“Mate, this is the life,” he said. “Sun, travel, birds, steak. This is what I always dreamt of.”
“We live in a golden era,” I agreed. “To do this in earlier times, you’d literally have to be a prince, or heir to a large fortune. Even Napoleon didn’t see as much of the world as us.”

It was one of those we’ve done it moments. Tom nodded, raised his glass, and we toasted the euro jaunt lifestyle. Even then we didn’t realise just how many men would come to find their own way of living their dreams overseas.

I’ve shared some of my reminisces about Tom here but let’s also spend a moment considering his abilities. Tom was an exceptional daygame practitioner. Let’s face it, he wasn’t blessed with good looks or athletic prowess. He made girls like him because he worked very hard shaking the tree and had a real gift for engaging patter. Tom had the single most important quality for any successful daygamer: a personality. In spades. Add in his analytical mind, his work ethic, and his single-minded ability to power through adversity and it’s really no surprise he shagged literally hundreds of women. Tom didn’t just do daygame, he also innovated concepts to improve the model, taught his clients, and was perhaps the single biggest contributor to the “culture” of daygame through his podcast, lifestyle vignettes, and memoir series.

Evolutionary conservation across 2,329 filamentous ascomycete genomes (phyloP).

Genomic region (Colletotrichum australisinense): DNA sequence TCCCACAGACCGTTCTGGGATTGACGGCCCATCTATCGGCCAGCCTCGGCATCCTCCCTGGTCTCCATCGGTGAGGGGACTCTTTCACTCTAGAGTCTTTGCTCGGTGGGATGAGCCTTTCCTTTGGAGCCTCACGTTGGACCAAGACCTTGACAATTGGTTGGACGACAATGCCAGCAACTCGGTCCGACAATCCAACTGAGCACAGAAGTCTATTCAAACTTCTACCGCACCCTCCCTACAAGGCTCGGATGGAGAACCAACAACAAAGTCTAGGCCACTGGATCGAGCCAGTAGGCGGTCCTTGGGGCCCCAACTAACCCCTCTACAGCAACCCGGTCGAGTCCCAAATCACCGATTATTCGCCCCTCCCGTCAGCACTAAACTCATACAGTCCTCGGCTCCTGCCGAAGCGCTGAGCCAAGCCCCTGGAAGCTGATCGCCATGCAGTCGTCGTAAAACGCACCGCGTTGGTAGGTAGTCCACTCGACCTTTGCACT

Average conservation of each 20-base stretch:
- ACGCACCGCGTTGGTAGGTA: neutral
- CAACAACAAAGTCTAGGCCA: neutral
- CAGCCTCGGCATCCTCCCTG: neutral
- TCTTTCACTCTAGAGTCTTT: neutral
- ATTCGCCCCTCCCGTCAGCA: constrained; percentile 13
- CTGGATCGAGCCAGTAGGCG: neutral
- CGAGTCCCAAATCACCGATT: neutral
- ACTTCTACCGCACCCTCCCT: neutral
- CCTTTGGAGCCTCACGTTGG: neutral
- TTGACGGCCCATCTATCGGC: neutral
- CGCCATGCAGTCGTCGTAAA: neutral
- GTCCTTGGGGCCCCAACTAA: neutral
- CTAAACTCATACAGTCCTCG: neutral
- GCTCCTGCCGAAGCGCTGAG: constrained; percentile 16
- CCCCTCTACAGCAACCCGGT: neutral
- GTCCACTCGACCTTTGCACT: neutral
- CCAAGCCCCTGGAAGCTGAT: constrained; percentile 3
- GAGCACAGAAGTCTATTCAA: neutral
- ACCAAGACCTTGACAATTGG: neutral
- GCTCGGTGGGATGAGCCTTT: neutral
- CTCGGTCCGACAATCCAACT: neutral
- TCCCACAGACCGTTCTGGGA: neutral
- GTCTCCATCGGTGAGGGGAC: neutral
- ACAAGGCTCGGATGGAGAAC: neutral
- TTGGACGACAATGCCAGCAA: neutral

History will be extremely kind to the legacy of Tom Torero.

Back in 2011-2015 I kinda took for granted just how good a crop of coaches and content producers the London daygame community had. Looking back, this was the golden era. Tom was a key figure in this explosion of productivity and his materials have withstood the test of time. He was just one man but he bequeathed us a huge legacy.

“Oh to reach the point of death and realize one has not lived at all.” — Henry David Thoreau

Tom really lived. He had enough adventure for several lifetimes.

I miss you, Tom. I’m very glad I knew you.

Tom, Eddie and I after Daygame Outlaw seminar, late 2015

I welcome all my readers to share their own thoughts and memories of Tom in the comments below. Please be respectful and stick to his life, his community contribution, and his impact on your own stories. This is not the place to gossip or conjecture on his death or to revive controversies. I’ll be monitoring my spam and pending queues to make sure lurkers and first-time commentors can leave a word or two.

Nick Krauser Coaching Review

October 9, 2021

Now that I’m able to squeeze some in-field coaching in around the usual Covid restriction bullshit, I thought perhaps you might like to see how it’s been going. I asked my most recent client, Der Kaiser, for some feedback I could use on the blog. He was kind enough to oblige. Here’s his full, un-edited reply: